short story | Bright Young Things

20 August 2015


 “Now I am old-fashioned. A woman, I consider, should be womanly. I have no patience with the modern neurotic girl who jazzes from morning to night, smokes like a chimney, and uses language which would make a billingsgate fishwoman blush!” ― Agatha Christie

It seems almost too quiet back here in my little hotel room. The events of this evening are still playing over and over like a picture show in my head. I can still hear the laughter. I can still see the long chandeliers dangling overhead, the dark-haired men who could magically turn air into jazz with their saxophones, and the dancing women who dressed in diamonds. I can still taste the sparkling drinks as they tickled my tongue, and smell the cigarette smoke that clouded the whole room. I wish I could have a photograph of this night, something I could hold on to and keep with me always so that I would not forget my first New York party.

At home they would host parties, but none like tonight. There the whole small town would gather in the neighbor's barn, wearing their Sunday best. A young boy would play his fiddle, and everyone would square dance, shuck corn, and eat large helpings of food until dawn. I suppose I am still learning how New York is much different than home.

I stare blankly at myself in the mirror. I am not the same as I was before. My face is covered in thick cosmetics, and my old, soft, cotton dresses hang untouched in the wardrobe, traded for new, fashionable clothes. I look older now, somehow. The only thing that remains of the old farm girl I used to be is my long, brown hair that has escaped from the jeweled clips I had pinned it up with earlier, falling in thick curls around my shoulders.

I tried to cut my hair once when I first arrived in the city. I went to the beauty parlor and sat in the chair, determined to get a short bob like the girls I had seen in magazines. But as soon as scissors came up next to my cheek, threatening to chop off the one last piece of home I had, I just couldn't do it. I kept thinking of mother, how I knew she would throw a fit if she found out I had cut my hair.

Mother had warned me before I left to be careful. She read aloud dozens of articles from newspapers on the day of my departure about the dangers of New York, articles that were meant to scare me into leading a sensible life at home. "The city is a jungle," She explained. "These 'Bright Young Things' they talk about are no different than lions if you ask me, and they will eat you up if you enter their cave. It is not safe for you!" But I went anyway.

Sometimes, when I'm not able to sleep, I stare up at the ceiling of the hotel room and find myself crying, thinking of my old life and how quiet and simple and familiar it was. But then I wake up and remember why I came here, my new job and my writing, and all is right again. I know this is where I'm suppose to be. Although, I do miss the farm with my swing still hanging up in the branches of the old tree, the lake where my friends and I would swim during the summer, the big, beautiful walls of golden corn surrounding me at harvest time, and even Mother's pesky chickens.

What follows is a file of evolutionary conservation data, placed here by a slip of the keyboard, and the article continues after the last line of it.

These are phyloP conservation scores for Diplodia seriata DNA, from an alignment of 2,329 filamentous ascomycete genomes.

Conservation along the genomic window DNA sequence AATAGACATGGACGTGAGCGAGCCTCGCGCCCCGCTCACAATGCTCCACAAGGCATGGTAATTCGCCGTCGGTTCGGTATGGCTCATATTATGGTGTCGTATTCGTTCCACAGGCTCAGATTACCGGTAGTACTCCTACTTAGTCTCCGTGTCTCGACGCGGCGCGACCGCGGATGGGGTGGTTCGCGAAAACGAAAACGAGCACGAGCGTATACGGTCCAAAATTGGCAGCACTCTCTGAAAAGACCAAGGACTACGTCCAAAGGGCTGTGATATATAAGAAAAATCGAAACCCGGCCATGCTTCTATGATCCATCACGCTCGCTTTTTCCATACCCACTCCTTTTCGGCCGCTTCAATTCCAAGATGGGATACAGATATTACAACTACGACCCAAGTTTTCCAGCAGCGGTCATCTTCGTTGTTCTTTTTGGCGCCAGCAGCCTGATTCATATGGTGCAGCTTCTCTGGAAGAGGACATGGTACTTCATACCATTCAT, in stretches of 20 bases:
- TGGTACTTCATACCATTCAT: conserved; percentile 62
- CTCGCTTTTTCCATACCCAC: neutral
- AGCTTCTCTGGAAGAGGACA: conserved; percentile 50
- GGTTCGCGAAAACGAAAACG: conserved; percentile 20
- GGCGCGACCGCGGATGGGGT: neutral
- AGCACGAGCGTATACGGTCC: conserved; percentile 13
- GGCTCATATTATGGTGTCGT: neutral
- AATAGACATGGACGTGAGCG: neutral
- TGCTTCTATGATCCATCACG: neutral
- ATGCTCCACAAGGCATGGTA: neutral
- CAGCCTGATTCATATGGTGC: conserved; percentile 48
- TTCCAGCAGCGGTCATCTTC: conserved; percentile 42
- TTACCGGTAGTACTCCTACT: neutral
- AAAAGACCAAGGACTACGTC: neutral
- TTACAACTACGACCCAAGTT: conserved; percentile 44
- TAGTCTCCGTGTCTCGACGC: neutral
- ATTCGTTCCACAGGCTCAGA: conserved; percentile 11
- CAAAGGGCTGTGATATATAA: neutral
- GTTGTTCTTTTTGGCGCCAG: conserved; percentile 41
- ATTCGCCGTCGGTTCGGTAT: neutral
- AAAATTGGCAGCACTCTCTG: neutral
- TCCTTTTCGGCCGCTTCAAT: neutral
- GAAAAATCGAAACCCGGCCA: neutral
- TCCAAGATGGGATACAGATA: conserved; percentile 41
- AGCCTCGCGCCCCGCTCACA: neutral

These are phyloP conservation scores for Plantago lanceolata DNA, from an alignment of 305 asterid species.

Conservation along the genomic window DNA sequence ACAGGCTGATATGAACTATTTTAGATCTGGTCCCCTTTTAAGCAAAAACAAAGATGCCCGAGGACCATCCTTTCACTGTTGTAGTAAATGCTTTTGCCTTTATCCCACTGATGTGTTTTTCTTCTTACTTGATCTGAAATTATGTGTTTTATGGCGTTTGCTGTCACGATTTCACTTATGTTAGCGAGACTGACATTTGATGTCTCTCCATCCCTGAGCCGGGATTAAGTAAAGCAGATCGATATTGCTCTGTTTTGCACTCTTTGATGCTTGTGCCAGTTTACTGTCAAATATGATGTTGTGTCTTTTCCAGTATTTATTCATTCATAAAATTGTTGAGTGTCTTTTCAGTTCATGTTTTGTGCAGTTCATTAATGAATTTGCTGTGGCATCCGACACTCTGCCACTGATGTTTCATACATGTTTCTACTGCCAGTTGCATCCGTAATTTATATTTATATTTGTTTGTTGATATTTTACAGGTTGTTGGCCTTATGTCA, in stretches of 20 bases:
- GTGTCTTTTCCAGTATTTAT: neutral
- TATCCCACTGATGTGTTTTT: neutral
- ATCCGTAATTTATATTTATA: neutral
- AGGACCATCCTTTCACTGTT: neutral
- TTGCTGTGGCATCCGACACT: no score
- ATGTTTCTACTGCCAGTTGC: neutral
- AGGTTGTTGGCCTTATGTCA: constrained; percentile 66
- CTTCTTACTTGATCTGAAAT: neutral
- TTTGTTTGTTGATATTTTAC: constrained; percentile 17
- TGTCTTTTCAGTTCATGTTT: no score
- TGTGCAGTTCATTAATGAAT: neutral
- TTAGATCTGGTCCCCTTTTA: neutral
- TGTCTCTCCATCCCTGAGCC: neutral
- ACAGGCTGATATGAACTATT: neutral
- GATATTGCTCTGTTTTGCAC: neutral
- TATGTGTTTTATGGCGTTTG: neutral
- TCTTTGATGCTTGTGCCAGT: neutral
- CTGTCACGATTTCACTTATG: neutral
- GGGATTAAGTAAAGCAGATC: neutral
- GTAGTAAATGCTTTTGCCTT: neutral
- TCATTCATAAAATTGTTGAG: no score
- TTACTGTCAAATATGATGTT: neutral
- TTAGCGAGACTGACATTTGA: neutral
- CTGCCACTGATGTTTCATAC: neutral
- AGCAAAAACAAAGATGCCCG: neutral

I know that mother will say I have turned into one of those "Bright Young Things" if she found out about the party tonight. She would think I have fed myself to the lions without even putting up a fight. And it is true, the city, and all of its parties and glamour, has taken a piece of my heart, but I know, deep down, the country will always be my home. 


  1. The best of both worlds! I can't get enough of the culture of the 20's, but at the same time, there's nothing like the simplicity of farm life and all things 'old-fashions'. I love how you captured both worlds in one short story.

    1. Thank you. That's exactly what I was trying to do while writing this :)

  2. Ah, this is sweet. The life of the city is a difficult one because it can change you-- I've seen this when I talk to foreign exchange students, all from small towns, and after one yer of living in the town I'm in they've changed big time. <3

    xoxo Morning

  3. I love this. quiet and pretty.. subtle, but strong.

  4. omg. ♥ "But as soon as scissors came up next to my cheek, threatening to chop off the one last piece of home I had, I just couldn't do it." and "the dark-haired men who could magically turn air into jazz with their saxophones," (< literally groaned out loud at this -- like WUT EVEN) and "She would think I have fed myself to the lions without even putting up a fight." You SLAYED IT, girl. This is amazing. *is reeling*


    1. Thank you so, so, so much, Abbie! Your comment totally made my day! XD

  5. Wow, Hannah, I liked this so much. And you know, I'm not really that into the 1900s. But your writing pulled me in and made it seem magical. The imagery you used and the character you were able to show in such a short space is stunning. I don't attach to characters that fast but I actually felt the emotion as it welled up in the character.

  6. I LOVE THIS TIME PERIOD AND EVERYTHING ABOUT THIS PIECE CAPTURED EVERYTHING PERFECTLY. your writing is flawless like wow alkdfjsdlkf. so much packed in here and so full of truth and goodness and realness. you are amazing.